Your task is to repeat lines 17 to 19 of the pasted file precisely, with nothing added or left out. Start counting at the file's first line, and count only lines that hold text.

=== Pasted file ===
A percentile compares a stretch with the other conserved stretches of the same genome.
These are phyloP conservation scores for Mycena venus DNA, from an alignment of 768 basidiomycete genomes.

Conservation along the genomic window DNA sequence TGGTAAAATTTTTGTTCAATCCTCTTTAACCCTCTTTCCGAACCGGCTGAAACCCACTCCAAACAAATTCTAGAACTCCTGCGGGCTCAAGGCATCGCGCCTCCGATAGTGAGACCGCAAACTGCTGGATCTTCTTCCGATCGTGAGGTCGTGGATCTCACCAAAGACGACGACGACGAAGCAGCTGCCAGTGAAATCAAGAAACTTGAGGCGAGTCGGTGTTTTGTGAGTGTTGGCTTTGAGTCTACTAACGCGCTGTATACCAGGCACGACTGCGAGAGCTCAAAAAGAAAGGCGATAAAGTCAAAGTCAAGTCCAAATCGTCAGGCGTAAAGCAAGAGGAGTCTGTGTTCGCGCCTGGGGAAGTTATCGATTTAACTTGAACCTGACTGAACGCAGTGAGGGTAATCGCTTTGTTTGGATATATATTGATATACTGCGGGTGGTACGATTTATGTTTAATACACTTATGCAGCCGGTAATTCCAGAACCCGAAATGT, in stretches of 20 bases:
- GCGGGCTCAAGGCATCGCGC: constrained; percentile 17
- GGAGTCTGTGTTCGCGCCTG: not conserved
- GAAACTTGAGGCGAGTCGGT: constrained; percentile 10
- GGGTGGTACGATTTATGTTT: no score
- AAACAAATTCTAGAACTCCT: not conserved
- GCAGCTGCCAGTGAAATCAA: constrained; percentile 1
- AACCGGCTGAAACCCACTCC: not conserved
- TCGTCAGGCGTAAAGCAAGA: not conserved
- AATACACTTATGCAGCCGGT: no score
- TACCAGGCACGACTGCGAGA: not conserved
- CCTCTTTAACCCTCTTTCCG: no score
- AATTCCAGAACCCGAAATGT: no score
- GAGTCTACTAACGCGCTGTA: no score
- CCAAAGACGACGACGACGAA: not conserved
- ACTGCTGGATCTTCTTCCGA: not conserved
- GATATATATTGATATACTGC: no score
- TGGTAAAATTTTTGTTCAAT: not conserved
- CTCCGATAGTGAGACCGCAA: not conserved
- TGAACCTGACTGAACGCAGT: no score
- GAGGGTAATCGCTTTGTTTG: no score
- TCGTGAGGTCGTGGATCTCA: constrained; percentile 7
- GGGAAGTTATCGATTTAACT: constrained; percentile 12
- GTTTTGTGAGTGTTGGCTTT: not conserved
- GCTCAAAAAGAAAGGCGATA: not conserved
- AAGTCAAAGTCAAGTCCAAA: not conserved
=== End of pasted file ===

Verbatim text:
- CCAAAGACGACGACGACGAA: not conserved
- ACTGCTGGATCTTCTTCCGA: not conserved
- GATATATATTGATATACTGC: no score